I'm pretty happy with the sleeve length, but I should've kept the hem.

Also, I think this pattern should be made in patterned fabric.
When it's solid, it looks like I'm just wearing a poncho!
I had to add a necklace in order to make it a little interesting.
I would probably finish edges with rolled hem next time...
Whenever I serge & straight stitch, it always ends up wavy. :(
It'll probably look more neater in rolled hem.

Hopefully I can make a tutorial next time I make this.
I'm just waiting for more fabric to arrive...

August 21, 2011

v1152 dress - pretty much done

Here's the "almost finished" v1152 dress.
It's almost finished, because I still need to hem the bottom but broke my needle on my serger and can't continue. :(

So here's my review which I'll post on as well, but since I write too much, I'll write a long version on this blog.

First of all I just LOVE LOVE LOVE this dress.
I just love everything about it. How girly it looks, small details, and the best of all I love this puffed sleeves.
When you think of puffed sleeves, you'd think of "princess" - but this is a little slouchy that it makes it look more modern and not as fairytale-ish.
I really want to use this sleeves on some other patterns, like a simple t-shirt with maybe few gatherings around the neck.

I had the love & hate relationship (?) with all the small details.
I didn't do this when I made the muslin, so I didn't realize how time consuming it was, although the instruction is very straight forward.

For example, alot of seams are covered - the back of the front piping details is covered with a facing.
Shoulders also has a facing.
I think the only visible seems were the sides & armholes.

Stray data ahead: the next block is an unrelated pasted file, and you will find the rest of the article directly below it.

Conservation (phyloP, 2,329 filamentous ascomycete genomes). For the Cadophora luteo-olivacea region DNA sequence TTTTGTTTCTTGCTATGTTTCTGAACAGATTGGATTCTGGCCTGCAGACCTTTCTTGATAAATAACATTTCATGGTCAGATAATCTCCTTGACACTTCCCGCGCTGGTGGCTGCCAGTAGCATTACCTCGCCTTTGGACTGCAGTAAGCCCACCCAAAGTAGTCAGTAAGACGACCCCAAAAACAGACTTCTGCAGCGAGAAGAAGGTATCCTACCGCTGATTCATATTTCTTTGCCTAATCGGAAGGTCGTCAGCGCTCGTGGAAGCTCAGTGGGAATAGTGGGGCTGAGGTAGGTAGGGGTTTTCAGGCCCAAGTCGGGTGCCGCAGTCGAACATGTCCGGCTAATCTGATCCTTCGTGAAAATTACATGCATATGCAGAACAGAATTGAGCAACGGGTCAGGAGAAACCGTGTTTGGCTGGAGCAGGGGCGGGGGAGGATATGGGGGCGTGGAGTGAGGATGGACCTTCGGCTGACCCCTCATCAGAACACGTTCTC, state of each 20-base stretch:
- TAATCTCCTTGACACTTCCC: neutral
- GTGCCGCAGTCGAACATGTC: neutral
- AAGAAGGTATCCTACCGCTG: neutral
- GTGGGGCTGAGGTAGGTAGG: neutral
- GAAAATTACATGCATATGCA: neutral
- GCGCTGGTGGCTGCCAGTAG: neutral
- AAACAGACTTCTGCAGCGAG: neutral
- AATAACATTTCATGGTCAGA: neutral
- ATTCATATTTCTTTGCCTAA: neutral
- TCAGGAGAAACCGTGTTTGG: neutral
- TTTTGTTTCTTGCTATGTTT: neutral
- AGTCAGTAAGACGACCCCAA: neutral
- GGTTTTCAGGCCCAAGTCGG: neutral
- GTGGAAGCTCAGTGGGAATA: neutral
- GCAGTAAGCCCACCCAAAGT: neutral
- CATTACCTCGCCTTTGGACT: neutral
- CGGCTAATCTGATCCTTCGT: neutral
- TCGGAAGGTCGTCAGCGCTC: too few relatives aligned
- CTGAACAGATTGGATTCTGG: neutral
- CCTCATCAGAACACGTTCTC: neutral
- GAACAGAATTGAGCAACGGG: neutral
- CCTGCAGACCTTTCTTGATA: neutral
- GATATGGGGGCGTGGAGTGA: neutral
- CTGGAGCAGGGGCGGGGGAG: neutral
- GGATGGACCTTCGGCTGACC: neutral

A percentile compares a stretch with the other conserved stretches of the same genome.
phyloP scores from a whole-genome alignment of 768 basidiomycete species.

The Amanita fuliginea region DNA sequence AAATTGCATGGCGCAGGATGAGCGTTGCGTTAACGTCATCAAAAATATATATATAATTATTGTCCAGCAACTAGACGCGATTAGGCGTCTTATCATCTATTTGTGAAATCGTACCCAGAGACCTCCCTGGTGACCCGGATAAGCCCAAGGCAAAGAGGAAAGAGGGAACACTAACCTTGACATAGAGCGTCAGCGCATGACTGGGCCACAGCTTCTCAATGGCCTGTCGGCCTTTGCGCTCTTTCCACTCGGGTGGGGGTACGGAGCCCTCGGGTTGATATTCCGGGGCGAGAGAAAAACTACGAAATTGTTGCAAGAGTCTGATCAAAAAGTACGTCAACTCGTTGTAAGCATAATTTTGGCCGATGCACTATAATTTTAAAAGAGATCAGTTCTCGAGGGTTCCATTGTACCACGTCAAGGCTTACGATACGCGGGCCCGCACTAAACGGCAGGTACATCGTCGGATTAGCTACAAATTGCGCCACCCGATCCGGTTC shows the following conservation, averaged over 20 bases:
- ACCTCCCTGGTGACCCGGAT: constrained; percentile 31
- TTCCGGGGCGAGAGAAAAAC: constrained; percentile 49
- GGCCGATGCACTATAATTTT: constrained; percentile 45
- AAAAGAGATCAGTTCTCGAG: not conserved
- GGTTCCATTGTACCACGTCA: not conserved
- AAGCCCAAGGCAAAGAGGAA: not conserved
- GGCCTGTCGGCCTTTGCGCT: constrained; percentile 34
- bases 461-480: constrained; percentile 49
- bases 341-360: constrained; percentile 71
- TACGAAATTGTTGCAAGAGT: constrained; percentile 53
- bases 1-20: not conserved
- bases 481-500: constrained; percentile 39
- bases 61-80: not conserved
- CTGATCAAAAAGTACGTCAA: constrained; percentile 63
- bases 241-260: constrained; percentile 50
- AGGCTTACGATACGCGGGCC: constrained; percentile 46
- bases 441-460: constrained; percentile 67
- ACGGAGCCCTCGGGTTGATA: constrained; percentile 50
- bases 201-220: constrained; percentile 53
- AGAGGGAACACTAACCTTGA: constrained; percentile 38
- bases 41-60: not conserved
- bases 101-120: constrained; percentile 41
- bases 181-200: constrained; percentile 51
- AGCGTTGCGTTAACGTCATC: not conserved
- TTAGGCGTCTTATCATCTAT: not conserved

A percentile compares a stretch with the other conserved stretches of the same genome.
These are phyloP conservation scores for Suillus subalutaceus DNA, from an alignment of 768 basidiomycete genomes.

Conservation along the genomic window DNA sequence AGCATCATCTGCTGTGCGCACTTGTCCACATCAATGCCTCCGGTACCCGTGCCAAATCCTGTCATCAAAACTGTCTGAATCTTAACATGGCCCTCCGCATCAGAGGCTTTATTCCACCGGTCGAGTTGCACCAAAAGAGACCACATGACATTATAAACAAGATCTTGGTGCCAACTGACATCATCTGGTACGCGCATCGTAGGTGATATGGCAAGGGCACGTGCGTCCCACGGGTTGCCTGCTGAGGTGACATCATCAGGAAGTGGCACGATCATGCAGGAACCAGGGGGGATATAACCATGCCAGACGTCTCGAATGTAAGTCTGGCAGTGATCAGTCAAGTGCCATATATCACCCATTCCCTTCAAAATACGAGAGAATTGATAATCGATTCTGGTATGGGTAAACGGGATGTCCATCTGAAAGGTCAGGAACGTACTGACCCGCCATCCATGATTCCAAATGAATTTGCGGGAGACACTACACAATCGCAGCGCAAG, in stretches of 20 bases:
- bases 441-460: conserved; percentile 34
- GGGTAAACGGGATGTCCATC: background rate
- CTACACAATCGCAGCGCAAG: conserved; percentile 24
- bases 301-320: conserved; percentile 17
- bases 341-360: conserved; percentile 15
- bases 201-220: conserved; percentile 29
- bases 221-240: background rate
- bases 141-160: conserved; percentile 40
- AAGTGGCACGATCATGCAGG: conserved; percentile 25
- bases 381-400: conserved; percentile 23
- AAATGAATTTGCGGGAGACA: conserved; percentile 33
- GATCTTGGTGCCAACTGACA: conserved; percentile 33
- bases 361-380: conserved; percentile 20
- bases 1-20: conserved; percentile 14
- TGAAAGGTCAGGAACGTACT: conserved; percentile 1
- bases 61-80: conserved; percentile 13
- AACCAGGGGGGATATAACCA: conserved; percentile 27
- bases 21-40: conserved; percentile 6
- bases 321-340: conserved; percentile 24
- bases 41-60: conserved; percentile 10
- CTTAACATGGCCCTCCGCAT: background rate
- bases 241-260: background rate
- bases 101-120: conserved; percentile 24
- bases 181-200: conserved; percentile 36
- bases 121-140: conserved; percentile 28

I used a serger for these areas.
All these facings made the dress look very neat, but it needed alot of hand slipstitchig which was time consuming.

The front band - piping (oh, the piping...) and gathers...
This is the detail that makes this dress pretty, but it really shows your sewing skills...
My piping job was so uneven and wavy, I don't think I can wear this outside the house. :(

I will try this again though, with a different fabric.
Matte jersey or silk de chine was suggested but I used regular knit jersey.
I thought it would be cooler than matte jersey, and certainly cheaper than silk.
But it was such a bad selection. It just doesn't look right. It needs a little weight or stiffness.
I want to try using silk de chine as suggested.
I already made this twice, so I shouldn't mess up too much.
I want to make it for my daughter's first birthday party in December.

August 10, 2011

Amy Butler craze

Ok, I'm not even done with my Rebecca Taylor dress...
(In fact, I'm in the middle of cutting the pieces. I haven't even started sewing.)
But I want to start sewing a bag.

I hate to jump on the band wagon, but I decided to jump on the Amy Butler wagon.
I borrowed one of her books from the library, and since it was missing the pattern, I bought one online.

By the way, I got this book from
Appearently it's a British company, but they offered free shipping everywhere in the world, and prices were cheaper itself.
This book was about $30, but I got it for $18.99 on this site.
The shipping was pretty fast too. They claimed 7-14 business days, and I got it maybe in about a week and a half.

I want to make the Cosmo bag, that's on the front cover of the book...
but this thing just looks HUGE!!!
Since I'm small, it'll probably be like 2/3 of me. Haha
I'm thinking about make a copy of the pattern in the reduced size, but I wonder if it'll work?
The size of the handles seem fine. Would that look funny?